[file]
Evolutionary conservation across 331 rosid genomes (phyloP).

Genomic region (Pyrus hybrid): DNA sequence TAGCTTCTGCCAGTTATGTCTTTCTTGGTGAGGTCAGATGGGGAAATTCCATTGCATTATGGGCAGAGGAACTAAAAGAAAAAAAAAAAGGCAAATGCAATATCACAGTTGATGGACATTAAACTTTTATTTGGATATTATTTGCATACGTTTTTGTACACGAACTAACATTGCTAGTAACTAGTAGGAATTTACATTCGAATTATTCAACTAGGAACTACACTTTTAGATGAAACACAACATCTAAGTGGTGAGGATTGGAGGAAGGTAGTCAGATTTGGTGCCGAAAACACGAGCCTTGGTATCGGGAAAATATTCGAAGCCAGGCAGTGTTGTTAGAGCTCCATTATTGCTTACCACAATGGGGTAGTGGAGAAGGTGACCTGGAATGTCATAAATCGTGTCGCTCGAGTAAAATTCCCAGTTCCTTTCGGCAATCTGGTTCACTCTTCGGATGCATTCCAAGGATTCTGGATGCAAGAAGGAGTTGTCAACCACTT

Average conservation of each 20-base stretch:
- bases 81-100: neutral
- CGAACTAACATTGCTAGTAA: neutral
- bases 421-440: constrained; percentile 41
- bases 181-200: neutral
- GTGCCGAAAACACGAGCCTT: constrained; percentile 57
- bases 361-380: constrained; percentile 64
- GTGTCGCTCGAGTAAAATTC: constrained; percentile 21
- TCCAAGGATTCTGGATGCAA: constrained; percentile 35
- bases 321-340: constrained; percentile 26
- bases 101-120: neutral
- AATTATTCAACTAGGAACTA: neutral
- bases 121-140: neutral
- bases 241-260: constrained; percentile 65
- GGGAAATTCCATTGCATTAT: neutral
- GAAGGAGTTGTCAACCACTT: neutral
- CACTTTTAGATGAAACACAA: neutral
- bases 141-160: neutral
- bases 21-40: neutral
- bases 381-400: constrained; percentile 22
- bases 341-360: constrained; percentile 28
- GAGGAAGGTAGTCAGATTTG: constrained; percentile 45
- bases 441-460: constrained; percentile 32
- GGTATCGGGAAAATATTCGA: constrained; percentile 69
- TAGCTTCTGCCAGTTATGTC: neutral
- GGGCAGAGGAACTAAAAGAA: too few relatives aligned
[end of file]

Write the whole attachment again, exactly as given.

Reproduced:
Evolutionary conservation across 331 rosid genomes (phyloP).

Genomic region (Pyrus hybrid): DNA sequence TAGCTTCTGCCAGTTATGTCTTTCTTGGTGAGGTCAGATGGGGAAATTCCATTGCATTATGGGCAGAGGAACTAAAAGAAAAAAAAAAAGGCAAATGCAATATCACAGTTGATGGACATTAAACTTTTATTTGGATATTATTTGCATACGTTTTTGTACACGAACTAACATTGCTAGTAACTAGTAGGAATTTACATTCGAATTATTCAACTAGGAACTACACTTTTAGATGAAACACAACATCTAAGTGGTGAGGATTGGAGGAAGGTAGTCAGATTTGGTGCCGAAAACACGAGCCTTGGTATCGGGAAAATATTCGAAGCCAGGCAGTGTTGTTAGAGCTCCATTATTGCTTACCACAATGGGGTAGTGGAGAAGGTGACCTGGAATGTCATAAATCGTGTCGCTCGAGTAAAATTCCCAGTTCCTTTCGGCAATCTGGTTCACTCTTCGGATGCATTCCAAGGATTCTGGATGCAAGAAGGAGTTGTCAACCACTT

Average conservation of each 20-base stretch:
- bases 81-100: neutral
- CGAACTAACATTGCTAGTAA: neutral
- bases 421-440: constrained; percentile 41
- bases 181-200: neutral
- GTGCCGAAAACACGAGCCTT: constrained; percentile 57
- bases 361-380: constrained; percentile 64
- GTGTCGCTCGAGTAAAATTC: constrained; percentile 21
- TCCAAGGATTCTGGATGCAA: constrained; percentile 35
- bases 321-340: constrained; percentile 26
- bases 101-120: neutral
- AATTATTCAACTAGGAACTA: neutral
- bases 121-140: neutral
- bases 241-260: constrained; percentile 65
- GGGAAATTCCATTGCATTAT: neutral
- GAAGGAGTTGTCAACCACTT: neutral
- CACTTTTAGATGAAACACAA: neutral
- bases 141-160: neutral
- bases 21-40: neutral
- bases 381-400: constrained; percentile 22
- bases 341-360: constrained; percentile 28
- GAGGAAGGTAGTCAGATTTG: constrained; percentile 45
- bases 441-460: constrained; percentile 32
- GGTATCGGGAAAATATTCGA: constrained; percentile 69
- TAGCTTCTGCCAGTTATGTC: neutral
- GGGCAGAGGAACTAAAAGAA: too few relatives aligned